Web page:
“While grilling can be a fun activity during summer time, it
could also post a potential risk for serious injuries or fires if
basic safety steps are not followed,” said State Fire Marshal Larry
Matkaitis. “Outdoor cooking involves much more than just dusting off
the grill. It’s important to inspect gas lines and other features on
the grill to ensure safety while cooking meals.”
In 2013, in Illinois 91 fires were ignited by grills, according to
OSFM data. The most current report from the National Fire Protection
Association (NFPA), indicates that in U.S. gas grills were involved
in an annual average of 7,200 home fires between 2007 and 2011. An
additional average of 1,400 home fires involved the use of charcoal
or other solid-fueled grills during the same period.
The OSFM offers the following grill safety tips:
- Propane and charcoal BBQ grills must only be used outdoors.
Using grills in an enclosed space could expose occupants to
toxic gases and potential asphyxiation.
- Position grills well away from siding, deck railings, and
out from under eaves and tree branches.
- Place the grill at a safe distance from lawn games, play
areas, and foot traffic.
- Keep children and pets away from the grill area.
- Designate a three foot “safe zone” around the grill.
- Use long-handled grilling tools for plenty of clearance from
heat and flames.
- Remove grease or fat buildup in trays below grill.
- Do not apply aerosol sun screen lotion before grilling. Read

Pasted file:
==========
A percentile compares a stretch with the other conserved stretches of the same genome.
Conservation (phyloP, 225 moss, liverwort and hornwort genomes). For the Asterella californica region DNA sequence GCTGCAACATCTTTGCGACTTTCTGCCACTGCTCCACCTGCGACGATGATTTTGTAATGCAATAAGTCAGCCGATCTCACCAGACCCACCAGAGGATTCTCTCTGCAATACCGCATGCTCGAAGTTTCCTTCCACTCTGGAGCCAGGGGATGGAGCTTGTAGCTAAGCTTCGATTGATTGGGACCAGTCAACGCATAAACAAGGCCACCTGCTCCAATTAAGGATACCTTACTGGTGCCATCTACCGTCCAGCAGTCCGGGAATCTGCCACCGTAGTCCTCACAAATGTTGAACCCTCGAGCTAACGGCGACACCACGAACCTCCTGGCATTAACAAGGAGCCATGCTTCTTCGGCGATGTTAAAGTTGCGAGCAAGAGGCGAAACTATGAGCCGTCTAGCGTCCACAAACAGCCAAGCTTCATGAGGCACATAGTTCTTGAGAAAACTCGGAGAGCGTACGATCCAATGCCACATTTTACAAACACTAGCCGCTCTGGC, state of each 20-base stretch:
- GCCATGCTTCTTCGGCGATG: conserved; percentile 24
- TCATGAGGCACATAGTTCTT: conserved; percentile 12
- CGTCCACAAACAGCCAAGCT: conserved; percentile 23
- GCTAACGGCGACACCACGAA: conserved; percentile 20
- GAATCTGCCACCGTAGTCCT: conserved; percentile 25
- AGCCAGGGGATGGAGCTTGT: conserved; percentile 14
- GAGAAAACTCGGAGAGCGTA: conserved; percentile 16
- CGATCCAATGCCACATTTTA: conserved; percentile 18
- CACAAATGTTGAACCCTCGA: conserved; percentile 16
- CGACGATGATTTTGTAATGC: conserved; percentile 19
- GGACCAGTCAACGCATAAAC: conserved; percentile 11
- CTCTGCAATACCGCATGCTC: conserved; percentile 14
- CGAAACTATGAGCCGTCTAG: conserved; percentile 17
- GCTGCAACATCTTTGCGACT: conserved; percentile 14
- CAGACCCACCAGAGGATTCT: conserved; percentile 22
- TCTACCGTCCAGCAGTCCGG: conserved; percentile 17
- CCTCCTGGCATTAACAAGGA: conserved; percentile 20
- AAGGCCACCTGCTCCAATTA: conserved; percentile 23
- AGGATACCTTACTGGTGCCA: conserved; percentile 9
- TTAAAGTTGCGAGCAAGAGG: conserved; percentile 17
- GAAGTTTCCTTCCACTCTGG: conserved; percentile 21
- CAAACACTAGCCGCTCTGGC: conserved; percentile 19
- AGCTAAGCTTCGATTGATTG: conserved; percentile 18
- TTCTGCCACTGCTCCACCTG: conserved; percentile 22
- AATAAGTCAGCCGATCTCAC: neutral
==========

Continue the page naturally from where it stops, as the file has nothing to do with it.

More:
the instructions as some sun block lotions may not be used near
heat or flame.
- Never leave the grill unattended.
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Safety tips for charcoal grills:
- Purchase the proper started fluid and store the can out of
reach of children, and away from heat sources.
- Never add charcoal fluid when coals or kindling have already
Never use any flammable or combustible liquid other than
charcoal starter fluid to start a grill fire.
- When done grilling, wet coals and make sure they are
completely cool before disposing.
Safety tips for propane grills:
- Check the gas cylinder hose for leaks before using for
the first time each year. A light soap and water solution
applied to the hose will quickly reveal escaping propane by
- If the flame goes out, turn the grill and gas off and
wait at least 15 minutes before re- lighting it.
- If a gas smell is detected while cooking, immediately
get away from the grill and call the fire department. Do not
attempt to move the grill.
- Use only equipment with the label of a recognized
testing laboratory. Follow the manufacturer’s instructions
on how to set up the grill and maintain it.
For more information about grilling safety, please visit
the OSFM’s website at
[Text received; LARRY MATKAITIS,
ILLINOIS STATE FIRE MARSHAL]